Signed on the eve of spring training, Lind was asked why he chose to join the Nationals. His reply: “Because I needed a J-O-B.” The lefty slugger proved to be more than worth the modest salary he got. Lind was one of the best pinch-hitters in baseball that season and was a solid fill-in at first base and in left field. Over 301 plate appearances, he hit .303/.362/.513 with 14 homers and 59 RBIs, and he also went 2-for-3 in the playoffs. The Nats didn’t bring him back the following year, and he wound up spending 2018 at Triple-A with the Red Sox and Yankees before retiring, never to return to the majors.

MATT ADAMS ($4 million, 2018)
The reason the Nationals didn’t re-sign Lind: They felt Adams would be more valuable to them and was worth the extra $2.5 million. They weren’t wrong. “Big City” mashed 21 homers in only 337 plate appearances and saw a lot of time at first base when Ryan Zimmerman was injured. When the team fell out of the race following the trade deadline, Adams was placed on waivers and claimed by the Cardinals. But he returned on another $4 million deal the following year, hit 20 more homers and won himself a World Series ring. Four years later, he’ll try to complete a comeback as a non-roster invitee to Nats spring training.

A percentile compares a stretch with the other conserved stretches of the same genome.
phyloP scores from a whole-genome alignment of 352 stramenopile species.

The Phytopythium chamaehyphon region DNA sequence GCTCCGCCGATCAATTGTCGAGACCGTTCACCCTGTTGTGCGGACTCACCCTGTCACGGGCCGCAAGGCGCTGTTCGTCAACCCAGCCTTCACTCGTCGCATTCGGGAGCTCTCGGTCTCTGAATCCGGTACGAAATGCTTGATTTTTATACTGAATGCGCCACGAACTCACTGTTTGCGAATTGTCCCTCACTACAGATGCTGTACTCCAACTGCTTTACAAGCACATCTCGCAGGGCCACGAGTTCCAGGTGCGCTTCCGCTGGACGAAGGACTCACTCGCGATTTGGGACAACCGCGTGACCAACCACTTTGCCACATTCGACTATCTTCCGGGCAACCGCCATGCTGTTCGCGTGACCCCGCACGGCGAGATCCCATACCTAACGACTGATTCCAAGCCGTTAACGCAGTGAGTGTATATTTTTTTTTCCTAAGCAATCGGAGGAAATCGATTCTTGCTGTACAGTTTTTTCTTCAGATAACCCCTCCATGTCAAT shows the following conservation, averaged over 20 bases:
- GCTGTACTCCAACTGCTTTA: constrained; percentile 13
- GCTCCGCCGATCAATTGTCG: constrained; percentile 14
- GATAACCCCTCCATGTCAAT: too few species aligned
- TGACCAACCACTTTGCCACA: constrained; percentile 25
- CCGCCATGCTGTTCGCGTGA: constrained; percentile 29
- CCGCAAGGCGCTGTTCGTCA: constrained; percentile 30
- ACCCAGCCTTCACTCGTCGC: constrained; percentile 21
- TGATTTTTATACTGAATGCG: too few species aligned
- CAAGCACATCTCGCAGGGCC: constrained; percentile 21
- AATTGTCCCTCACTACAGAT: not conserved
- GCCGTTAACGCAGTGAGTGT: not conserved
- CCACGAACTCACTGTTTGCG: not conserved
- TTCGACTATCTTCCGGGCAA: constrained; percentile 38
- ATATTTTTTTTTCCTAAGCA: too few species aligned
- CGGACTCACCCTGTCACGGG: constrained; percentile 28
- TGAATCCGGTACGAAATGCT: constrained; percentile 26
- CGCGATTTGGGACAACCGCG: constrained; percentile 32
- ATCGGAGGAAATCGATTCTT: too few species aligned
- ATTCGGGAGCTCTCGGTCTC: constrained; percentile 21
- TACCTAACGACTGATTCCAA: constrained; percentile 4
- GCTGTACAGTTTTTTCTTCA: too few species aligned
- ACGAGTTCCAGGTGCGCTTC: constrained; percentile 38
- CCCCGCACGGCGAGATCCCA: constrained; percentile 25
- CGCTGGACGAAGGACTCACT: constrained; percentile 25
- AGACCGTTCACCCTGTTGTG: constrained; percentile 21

KYLE SCHWARBER ($7 million, 2021)
When the Cubs non-tendered Schwarber after the 2020 season, Davey Martinez immediately vouched for his former player. The Nationals swooped in and signed him to a one-year deal that would help him re-establish his value and hopefully help them return to contention. The former happened, the latter did not. Thanks to a historic power surge in June, Schwarber finished with 25 homers in 303 plate appearances before suffering a major hamstring injury in early July. The Nats traded him to the Red Sox at the end of the month, and he returned in time to help them down the stretch and into the playoffs, parlaying that into a four-year, $79 million deal with the Phillies.


PAUL LO DUCA ($5 million, 2008)
Bowden thought he was improving both his catching and his outfield positions in December 2007 when he traded Brian Schneider and Ryan Church to the Mets for Lastings Milledge and signed former Met Lo Duca as a free agent. Boy, did those moves backfire. Milledge was a bust, and so was Lo Duca, who produced a .301 on-base percentage and even worse .281 slugging percentage in 46 games before he was released on July 31. Even worse than that was that only two days after the signing was announced, Lo Duca was among the players named in the Mitchell Report, having received hGH from Kirk Radomski while referring other players to the Mets clubhouse attendant. If that didn’t set the tone for a 102-loss season in D.C. …